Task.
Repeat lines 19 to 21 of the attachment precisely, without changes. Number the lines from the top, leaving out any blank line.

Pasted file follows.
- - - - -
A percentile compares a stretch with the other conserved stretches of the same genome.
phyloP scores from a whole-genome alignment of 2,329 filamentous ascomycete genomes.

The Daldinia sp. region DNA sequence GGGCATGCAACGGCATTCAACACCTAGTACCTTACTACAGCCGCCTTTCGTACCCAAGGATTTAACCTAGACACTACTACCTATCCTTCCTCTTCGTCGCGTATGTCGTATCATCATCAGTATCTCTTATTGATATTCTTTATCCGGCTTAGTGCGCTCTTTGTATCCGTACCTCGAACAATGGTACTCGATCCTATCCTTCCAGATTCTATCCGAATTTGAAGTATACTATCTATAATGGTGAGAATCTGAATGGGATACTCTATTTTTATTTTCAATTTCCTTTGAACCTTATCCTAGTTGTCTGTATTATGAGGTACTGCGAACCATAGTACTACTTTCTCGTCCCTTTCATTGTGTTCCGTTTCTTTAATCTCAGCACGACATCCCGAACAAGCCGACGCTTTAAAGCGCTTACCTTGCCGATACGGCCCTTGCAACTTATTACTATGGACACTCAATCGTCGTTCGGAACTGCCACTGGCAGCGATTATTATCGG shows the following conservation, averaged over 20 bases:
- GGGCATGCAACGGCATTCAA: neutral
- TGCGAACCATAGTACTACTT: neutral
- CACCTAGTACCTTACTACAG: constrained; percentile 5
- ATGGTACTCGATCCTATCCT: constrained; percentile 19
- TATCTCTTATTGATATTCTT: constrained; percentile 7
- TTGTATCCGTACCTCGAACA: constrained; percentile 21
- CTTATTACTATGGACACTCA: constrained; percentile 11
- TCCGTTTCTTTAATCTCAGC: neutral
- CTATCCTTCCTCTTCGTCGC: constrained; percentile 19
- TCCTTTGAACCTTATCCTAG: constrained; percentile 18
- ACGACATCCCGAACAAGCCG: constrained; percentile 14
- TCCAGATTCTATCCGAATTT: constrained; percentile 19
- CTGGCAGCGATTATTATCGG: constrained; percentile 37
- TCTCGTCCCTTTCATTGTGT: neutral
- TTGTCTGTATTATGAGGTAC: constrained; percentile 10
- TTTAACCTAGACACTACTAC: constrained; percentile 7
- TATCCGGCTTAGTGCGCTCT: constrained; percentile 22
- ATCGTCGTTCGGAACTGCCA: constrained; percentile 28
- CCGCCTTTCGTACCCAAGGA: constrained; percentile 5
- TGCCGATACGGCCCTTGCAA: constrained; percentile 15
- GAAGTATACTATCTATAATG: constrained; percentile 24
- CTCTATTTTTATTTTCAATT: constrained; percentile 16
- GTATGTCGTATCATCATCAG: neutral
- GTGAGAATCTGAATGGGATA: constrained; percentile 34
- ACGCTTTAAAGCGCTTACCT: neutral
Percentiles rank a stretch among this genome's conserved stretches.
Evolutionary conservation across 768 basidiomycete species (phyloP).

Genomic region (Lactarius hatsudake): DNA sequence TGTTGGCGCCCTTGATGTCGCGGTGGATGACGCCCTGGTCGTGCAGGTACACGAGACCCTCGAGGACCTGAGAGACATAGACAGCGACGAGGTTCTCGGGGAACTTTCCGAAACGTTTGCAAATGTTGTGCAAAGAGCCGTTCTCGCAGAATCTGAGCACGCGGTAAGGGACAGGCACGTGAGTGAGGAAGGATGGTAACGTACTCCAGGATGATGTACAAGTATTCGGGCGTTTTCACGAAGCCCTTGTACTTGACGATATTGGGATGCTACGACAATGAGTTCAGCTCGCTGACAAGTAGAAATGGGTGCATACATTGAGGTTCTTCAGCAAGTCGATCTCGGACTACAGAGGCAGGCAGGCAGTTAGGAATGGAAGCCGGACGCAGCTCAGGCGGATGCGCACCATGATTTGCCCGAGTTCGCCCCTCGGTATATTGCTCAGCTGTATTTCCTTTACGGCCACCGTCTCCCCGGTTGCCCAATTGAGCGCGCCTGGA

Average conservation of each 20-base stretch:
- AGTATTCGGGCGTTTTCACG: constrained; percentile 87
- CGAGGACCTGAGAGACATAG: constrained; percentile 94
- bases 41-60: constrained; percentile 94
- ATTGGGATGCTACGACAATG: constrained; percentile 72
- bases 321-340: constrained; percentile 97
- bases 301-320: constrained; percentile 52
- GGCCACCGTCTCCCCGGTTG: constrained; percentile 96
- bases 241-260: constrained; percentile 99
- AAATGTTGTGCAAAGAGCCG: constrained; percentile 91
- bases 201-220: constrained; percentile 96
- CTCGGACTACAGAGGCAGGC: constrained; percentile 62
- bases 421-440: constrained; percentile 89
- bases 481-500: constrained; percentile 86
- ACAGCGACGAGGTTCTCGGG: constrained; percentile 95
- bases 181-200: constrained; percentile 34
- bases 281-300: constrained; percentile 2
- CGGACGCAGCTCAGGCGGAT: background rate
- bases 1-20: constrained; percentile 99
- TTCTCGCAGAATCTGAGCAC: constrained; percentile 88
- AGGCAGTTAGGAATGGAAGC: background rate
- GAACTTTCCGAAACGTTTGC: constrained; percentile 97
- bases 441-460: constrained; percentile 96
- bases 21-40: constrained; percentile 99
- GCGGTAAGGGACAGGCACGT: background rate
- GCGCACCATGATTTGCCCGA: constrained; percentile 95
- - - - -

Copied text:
- TTTAACCTAGACACTACTAC: constrained; percentile 7
- TATCCGGCTTAGTGCGCTCT: constrained; percentile 22
- ATCGTCGTTCGGAACTGCCA: constrained; percentile 28